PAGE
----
i.e., Relative density of liquid $=\frac{{{w}_{1}}-{{w}_{3}}}{{{w}_{1}}-{{w}_{2}}}$

Law of Floatation

Floatation

Floatation is defined as the property of a body to rise or stay up in the upper levels of a fluid when it is immersed in it. It is just the opposite of sinking which is defined as the property of a body to move to the lower levels of the fluid when immersed in it.

The Law of Floatation states that a floating body displaces its own weight of the fluid in which it floats.

Conditions for a body to float: The conditions that a body will float in a fluid are listed below.

• The density of the fluid in which the body is immersed should be greater than that of the body itself.

• The upthrust force exerted by the fluid on the lower surface of the body must be equal to the weight of the body.

• The volume of the body should be large enough to displace a large amount of fluid.

Relation between Upthrust and the Real Weight of the Body

• The real weight of the body will be equal to the apparent weight of the body when it is immersed in fluid added to the apparent loss in weight.

• The apparent loss in weight is equal to the weight of the fluid displaced or upthrust, according to the Archimedes Principle.

• Therefore, the real weight would be equal to the Apparent weight of the body inside a fluid added to the upthrust.

• We know that the apparent weight of a body becomes zero when it floats in a fluid. Therefore, while floating the real weight of the body becomes equal to the Upthrust.

Therefore, the relationship between upthrust and the real weight of a body is that while floating, the real weight of the body is equal to the upthrust exerted by the fluid. The above result leads to the Law of Floatation, that is, a floating body displaces its own weight of the fluid in which it floats.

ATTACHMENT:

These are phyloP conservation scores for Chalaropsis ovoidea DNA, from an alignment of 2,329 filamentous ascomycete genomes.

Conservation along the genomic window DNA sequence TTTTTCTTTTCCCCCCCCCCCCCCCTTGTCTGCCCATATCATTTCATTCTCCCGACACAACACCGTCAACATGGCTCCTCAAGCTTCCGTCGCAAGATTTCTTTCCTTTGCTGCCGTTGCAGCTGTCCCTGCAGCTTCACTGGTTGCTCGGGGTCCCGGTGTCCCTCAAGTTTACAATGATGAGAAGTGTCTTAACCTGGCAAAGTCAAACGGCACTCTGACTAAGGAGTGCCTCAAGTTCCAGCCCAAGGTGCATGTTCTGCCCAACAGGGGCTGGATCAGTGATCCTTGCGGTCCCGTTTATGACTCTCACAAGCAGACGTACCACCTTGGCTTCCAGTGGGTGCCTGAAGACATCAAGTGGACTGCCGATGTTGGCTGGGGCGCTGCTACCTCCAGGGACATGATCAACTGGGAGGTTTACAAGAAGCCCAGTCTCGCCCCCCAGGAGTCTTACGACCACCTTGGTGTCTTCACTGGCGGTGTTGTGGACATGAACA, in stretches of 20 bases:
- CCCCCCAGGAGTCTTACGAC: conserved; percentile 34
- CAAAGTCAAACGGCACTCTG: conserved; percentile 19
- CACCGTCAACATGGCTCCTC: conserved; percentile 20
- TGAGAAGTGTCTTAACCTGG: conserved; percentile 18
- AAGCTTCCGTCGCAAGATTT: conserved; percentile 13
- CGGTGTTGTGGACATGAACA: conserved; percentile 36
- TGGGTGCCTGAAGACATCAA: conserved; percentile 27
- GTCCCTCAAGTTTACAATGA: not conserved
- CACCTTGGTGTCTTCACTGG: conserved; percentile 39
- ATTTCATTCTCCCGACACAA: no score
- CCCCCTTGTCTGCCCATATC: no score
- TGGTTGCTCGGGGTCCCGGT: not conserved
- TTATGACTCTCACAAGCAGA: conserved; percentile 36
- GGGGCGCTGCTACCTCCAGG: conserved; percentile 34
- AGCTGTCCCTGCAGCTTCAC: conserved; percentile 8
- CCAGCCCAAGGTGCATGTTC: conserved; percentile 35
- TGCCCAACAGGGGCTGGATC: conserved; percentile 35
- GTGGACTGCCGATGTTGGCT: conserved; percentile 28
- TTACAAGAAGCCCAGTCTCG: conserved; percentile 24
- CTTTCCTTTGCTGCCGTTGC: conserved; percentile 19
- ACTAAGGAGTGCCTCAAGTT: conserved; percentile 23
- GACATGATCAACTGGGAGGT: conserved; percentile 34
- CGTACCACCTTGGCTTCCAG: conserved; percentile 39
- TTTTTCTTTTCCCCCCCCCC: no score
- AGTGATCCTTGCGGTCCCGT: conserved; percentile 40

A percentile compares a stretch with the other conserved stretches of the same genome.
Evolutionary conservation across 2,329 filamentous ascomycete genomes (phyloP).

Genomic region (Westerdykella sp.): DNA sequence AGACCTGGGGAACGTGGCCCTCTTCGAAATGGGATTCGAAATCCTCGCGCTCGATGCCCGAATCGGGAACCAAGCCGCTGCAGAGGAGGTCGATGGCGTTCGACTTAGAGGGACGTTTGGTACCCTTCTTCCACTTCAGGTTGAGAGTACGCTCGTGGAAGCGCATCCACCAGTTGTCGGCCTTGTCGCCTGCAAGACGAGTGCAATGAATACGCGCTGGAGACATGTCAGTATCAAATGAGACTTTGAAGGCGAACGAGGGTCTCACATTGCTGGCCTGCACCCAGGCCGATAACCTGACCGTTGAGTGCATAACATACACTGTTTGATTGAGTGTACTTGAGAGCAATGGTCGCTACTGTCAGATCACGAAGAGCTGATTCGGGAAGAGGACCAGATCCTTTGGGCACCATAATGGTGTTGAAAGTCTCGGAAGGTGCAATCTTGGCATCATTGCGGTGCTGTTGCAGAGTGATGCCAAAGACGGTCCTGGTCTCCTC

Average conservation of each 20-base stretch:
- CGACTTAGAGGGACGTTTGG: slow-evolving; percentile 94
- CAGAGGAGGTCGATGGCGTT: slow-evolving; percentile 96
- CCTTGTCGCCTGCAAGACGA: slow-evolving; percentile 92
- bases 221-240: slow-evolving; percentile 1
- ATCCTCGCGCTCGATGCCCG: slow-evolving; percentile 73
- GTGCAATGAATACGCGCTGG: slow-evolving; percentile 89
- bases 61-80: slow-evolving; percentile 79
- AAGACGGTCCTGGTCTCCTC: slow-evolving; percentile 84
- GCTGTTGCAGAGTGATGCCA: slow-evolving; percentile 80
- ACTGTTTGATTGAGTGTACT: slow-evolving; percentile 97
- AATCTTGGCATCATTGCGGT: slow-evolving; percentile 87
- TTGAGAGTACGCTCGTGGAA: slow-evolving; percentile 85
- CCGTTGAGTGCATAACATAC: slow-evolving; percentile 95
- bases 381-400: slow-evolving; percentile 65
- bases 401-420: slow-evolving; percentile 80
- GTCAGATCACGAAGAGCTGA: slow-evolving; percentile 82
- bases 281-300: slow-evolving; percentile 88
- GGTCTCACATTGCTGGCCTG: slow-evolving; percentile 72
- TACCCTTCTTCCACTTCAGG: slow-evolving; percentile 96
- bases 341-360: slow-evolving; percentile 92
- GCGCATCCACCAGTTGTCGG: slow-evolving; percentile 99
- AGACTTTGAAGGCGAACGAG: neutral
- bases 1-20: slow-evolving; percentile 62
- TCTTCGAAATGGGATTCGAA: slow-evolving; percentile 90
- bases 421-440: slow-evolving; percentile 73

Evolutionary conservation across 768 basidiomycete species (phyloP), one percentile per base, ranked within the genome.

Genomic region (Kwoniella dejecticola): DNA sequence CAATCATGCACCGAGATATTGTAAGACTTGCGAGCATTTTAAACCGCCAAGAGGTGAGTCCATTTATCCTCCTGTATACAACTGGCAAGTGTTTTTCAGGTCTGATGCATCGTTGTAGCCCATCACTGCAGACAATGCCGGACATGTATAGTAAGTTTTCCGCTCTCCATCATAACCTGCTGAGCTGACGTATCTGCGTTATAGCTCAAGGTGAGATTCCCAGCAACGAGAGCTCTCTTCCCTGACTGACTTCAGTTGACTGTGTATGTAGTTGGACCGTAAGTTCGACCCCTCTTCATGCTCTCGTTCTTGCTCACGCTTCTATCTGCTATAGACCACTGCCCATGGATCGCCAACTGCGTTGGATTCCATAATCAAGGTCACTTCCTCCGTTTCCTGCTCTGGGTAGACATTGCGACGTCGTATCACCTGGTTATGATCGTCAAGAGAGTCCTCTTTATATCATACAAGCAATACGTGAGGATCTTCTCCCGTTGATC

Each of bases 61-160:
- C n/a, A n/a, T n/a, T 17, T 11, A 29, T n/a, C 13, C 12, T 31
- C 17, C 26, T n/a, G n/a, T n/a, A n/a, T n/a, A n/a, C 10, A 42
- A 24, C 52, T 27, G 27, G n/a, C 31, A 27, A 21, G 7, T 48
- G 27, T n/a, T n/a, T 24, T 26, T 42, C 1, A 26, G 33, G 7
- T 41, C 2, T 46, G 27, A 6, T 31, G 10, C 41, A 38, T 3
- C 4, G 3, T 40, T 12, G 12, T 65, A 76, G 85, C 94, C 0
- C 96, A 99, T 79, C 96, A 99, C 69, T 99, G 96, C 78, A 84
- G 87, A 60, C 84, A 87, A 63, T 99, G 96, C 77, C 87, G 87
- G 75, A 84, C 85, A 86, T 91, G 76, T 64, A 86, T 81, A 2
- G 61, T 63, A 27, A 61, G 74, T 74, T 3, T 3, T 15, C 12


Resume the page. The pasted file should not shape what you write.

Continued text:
Summary

• When any object is immersed in a fluid (partially or wholly), an upward force is exerted on it, known as Upthrust or Buoyant force.

• The upthrust is denoted by FB and the unit of measurement is Newton (N) or kgf.

• According to Archimedes’ principle, ‘If a body is completely or partially immersed in a fluid, then it experiences an upward force or an upthrust, which results in an apparent loss of weight equal to the weight of the fluid displaced by the body.

• Relative density or specific gravity of a substance is defined as the ratio of the density of the substance to the density of water.

• The Law of Floatation states that a floating body displaces its own weight of the fluid in which it floats.

FAQs on Upthrust and Law of Floatation for JEE

1. State the applications of the Law of Floatation in everyday life.

The applications of the Law of Floatation are listed below.

1. The law of floatation is applied to all the bodies that use water as the mode of transportation. These include cruises, ferries, submarines, etc.

2. The law of floatation is also applied to all the bodies that use air as the mode of transportation. These include all kinds of aircraft and hot air balloons, etc.

3. Balloons that are used in decoration filled with lighter gases float in the air.

4. The law of floatation is also applied in Hydrometers, which are used to measure the relative density of any liquid.

2. Is Buoyancy affected by the temperature?

If the temperature of a fluid is increased, the molecules of the fluid will move farther from each other and thus, the volume of the fluid will increase. As density is defined as mass per unit volume, an increase in the volume of the fluid will decrease the density of the fluid. And the lesser the density, the lesser will be the buoyant force or upthrust. Therefore, we can conclude that temperature is inversely proportional to the buoyant force, i.e., an increase in the temperature of the fluid results in a decrease in the Buoyant Force.